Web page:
by Trevor Keck
The much anticipated draft Quadrennial Diplomacy and Development Review (QDDR) was released on Wednesday. This is modeled after the DOD’s Quadrennial Defense. It’s the State Department’s first shot at long-term planning.
Some observations. The title is “Leading through Civilian Power.” As the State Department is the lead foreign affairs agency, this title seems redundant. But, I believe the intent was to reassert the State Department’s primacy in foreign affairs. Under the Bush Administration, the DOD was provided new authorities by Congress to perform functions more rightly under the State Department or USAID’s purview (EG. reconstruction, stabilization and humanitarian assistance). In my mind, this is Clinton’s team re-asserting State’s primacy.
The QDDR also strongly supports a move towards making the State Department and indeed the foreign service more operational. In previous times, foreign service officers represented U.S. policy and reported to Washington. Diplomatic work was largely relegated to capital cities. Today, that is changing. Diplomats are often working with civil society organizations and other non-governmental organizations to achieve U.S. foreign policy goals.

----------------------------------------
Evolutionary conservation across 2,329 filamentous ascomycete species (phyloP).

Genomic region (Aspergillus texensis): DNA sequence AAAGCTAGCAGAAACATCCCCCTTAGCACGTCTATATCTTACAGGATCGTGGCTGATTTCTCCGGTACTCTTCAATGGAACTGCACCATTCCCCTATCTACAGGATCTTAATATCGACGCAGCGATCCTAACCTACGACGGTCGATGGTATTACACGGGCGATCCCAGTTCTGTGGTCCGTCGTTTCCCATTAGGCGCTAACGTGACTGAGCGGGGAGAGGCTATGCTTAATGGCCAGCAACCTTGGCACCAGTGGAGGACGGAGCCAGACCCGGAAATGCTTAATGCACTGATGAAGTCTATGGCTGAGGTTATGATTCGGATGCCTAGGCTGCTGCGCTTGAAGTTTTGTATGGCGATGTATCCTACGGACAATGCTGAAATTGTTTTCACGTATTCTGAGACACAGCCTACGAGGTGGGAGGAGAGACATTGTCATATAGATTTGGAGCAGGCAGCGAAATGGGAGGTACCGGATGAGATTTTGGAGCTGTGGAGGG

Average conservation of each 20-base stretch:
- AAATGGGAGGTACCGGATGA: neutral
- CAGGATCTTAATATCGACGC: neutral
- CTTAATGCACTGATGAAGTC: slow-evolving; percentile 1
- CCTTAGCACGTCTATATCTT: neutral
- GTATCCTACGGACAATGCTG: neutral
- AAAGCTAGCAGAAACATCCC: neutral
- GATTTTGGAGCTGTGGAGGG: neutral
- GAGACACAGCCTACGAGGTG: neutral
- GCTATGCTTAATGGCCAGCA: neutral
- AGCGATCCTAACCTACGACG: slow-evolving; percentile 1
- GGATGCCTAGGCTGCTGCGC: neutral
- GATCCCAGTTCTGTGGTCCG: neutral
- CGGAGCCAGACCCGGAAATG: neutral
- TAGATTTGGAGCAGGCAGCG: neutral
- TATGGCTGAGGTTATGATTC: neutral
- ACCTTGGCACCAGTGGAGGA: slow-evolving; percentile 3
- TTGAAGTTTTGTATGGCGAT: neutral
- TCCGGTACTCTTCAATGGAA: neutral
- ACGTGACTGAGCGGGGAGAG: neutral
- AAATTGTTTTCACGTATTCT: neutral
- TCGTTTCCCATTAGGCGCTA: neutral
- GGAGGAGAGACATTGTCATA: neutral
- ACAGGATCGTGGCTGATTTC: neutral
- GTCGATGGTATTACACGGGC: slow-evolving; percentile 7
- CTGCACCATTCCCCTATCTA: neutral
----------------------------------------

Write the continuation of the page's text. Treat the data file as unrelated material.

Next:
The QDDR’s call for “engaging beyond the State” and preparing State and USAID for “expeditionary missions,” suggests U.S. diplomats and development experts will increasingly be working with civil society organizations, contractors, and development agencies to achieve U.S. goals.
In general, I applaud the QDDR for placing a greater emphasis on: (1) planning for crisis prevention and response activities; (2) evaluating outcomes rather than inputs; and (3) tying promotion to training.
I think the QDDR lacks details. It can’t really be compared to the DOD’s document as the military generally has far more manpower devoted to planning. However, the QDDR paints broad strokes, but doesn’t spell out how State and USAID are going to perform some of the functions laid out in the QDDR.